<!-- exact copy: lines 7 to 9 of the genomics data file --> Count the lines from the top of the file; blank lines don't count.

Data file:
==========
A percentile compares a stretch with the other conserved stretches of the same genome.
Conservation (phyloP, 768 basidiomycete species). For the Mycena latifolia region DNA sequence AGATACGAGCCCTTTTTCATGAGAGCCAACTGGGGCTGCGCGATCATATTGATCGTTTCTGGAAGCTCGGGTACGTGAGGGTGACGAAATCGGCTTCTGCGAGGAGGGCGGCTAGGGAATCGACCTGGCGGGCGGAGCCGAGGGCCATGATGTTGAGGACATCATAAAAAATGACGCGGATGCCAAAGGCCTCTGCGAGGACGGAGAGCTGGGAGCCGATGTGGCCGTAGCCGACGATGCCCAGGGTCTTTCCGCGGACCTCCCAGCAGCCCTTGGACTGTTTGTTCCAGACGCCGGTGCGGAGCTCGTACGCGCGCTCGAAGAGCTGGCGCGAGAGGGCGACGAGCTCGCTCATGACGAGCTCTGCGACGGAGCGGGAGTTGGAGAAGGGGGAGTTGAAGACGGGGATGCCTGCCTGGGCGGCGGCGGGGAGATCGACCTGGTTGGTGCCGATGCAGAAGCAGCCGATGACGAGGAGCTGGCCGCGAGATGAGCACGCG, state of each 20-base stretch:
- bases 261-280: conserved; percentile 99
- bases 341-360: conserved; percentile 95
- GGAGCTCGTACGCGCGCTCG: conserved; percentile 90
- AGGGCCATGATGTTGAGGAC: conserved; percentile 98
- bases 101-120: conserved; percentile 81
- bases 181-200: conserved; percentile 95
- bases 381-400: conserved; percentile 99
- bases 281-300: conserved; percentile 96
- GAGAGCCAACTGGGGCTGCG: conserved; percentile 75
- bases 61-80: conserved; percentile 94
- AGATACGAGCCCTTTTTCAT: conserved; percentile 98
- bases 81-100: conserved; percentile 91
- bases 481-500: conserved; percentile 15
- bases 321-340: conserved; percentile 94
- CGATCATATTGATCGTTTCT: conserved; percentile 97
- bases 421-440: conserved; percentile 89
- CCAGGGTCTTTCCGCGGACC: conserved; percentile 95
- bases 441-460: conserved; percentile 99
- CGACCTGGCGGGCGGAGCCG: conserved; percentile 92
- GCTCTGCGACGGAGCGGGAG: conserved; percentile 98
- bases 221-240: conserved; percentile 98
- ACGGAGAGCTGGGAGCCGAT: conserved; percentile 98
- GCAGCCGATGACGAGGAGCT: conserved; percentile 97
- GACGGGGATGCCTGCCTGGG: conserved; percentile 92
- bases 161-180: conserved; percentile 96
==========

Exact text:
- bases 101-120: conserved; percentile 81
- bases 181-200: conserved; percentile 95
- bases 381-400: conserved; percentile 99